Eggs are another common allergen, so even if you're not apparently allergic to them, it might be a good idea to avoid eggs until you get the D resolved. Then add back the foods you avoided one at a time, giving a week or more between each. That way if one of them causes you trouble, you'll have a better chance at finding out.

If you drink coffee, better put that aside for now too. It acts as a diuretic, which isn't good anyway.

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For energy, besides grains there are also beans, which are a great source of proteins and many other nutrients. Lentils cook fast, and can work for a lot of different tasty dishes. Sweet potatoes are a good carb source. Tapioca pudding is practically all carbohydrate unless you add other stuff to it. Sweetened with fruit, it can be really delicious (at least it is to me).

If you miss the breads, you might try baking some if you can get the flours. I've only just started gluten-free baking, and while I've found it a bit tricky to get decent results, it has been very rewarding. I suppose it would be easier to make stuff like pancakes, waffles, cookies, etc, than sandwich type breads. Stuff that doesn't need much leavening, and isn't expected to hold together so much as a bread should be easier to obtain.

If you don't find the flours locally, there's always the internet. If you don't know of reputable places, you can order direct from Bob's Red Mill. Some flours I've found to work well (keeping in mind I've only just begun gluten-free baking) are sorghum, millet, tapioca, and soy. Rice flours work well too, but I know you've stated an allergy to rice. Some other flours I'm aware of but haven't yet tried are buckwheat, amaranth, teff, coconut, quinoa, and green pea flour. Of course there's corn flour and potato flour too. It might be easier to start off with a baking mix instead, but I haven't tried those so I can't suggest any. Many on this board have suggested Pamela's, and I know Bob's has some too. The thing with the mixes is that rice flour is a very common ingredient.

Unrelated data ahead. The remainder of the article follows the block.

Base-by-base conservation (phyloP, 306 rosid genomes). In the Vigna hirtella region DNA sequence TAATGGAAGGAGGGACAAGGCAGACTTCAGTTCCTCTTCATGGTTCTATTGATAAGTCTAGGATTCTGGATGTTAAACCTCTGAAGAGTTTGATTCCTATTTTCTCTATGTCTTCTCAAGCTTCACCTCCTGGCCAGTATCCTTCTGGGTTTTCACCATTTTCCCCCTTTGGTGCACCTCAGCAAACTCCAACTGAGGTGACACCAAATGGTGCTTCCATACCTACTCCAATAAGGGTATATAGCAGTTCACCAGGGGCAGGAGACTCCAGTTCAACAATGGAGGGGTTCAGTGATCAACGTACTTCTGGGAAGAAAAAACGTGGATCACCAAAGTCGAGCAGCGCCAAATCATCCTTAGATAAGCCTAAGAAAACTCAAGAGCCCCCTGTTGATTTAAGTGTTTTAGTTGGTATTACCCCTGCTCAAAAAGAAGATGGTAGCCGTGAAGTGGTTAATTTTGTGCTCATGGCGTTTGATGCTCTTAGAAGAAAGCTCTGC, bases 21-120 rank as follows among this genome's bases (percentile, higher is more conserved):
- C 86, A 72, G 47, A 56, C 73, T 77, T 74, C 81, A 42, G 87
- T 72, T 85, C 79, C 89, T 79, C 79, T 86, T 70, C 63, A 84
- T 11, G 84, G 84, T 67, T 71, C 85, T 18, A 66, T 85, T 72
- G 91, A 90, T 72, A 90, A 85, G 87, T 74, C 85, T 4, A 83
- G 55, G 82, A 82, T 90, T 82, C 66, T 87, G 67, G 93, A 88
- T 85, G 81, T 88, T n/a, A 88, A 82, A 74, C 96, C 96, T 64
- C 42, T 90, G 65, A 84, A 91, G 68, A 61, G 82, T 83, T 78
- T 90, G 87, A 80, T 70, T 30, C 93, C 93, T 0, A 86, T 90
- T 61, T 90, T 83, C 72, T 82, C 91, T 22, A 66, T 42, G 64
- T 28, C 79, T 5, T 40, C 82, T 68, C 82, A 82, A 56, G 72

Now the coffee, suppose that turns out to be the culprit? I don't drink any beverages, so I don't have a lot of suggestions on replacements, but what about carob? Banana shakes, and various fruit smoothies are really tasty IMHO.

I don't know how you'll manage the training and race with what your body is obviously going through. Really, that coffee...do try to put that aside at least temporarily. Here's a gluten-free, caffeine free alternative made from soy: http://www.soycoffee.com/

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RiceGuy

Do you mind sharing what brand of lentils you buy and any suggestions on a brand of corn tortillas?

I'm not too particular about the brand of lentils, but up to now I've only seen one. They are Arrowhead Mills. For corn anything, I look for organic, as corn seems to give me a bit of an allergic reaction if it's not organic. I've concluded it might be a GMO issue, but so far popping corn doesn't bother me.

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The sugars in beans and lentils can be hard to digest when you have D (and cause D for some) even if the beans are washed well and cooked properly. I stick to bananas and applesauce. I can eat chicken so I then cautiously add boiled chicken and boiled carrots.

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Thank goodness feeling a bit better today! Touch wood! :)

Does anyone do ok with cocoa as an alternative for coffee?

I can get pure dutch processed cocoa tablets here. They are really delicious with a bit of sugar added (even without milk).

Thanks for all your input. lentils! That would work ok! And easy to precook and bring to the office... or for after training snack. Will try them. Bananas do help. They are my staple food these days.

Sally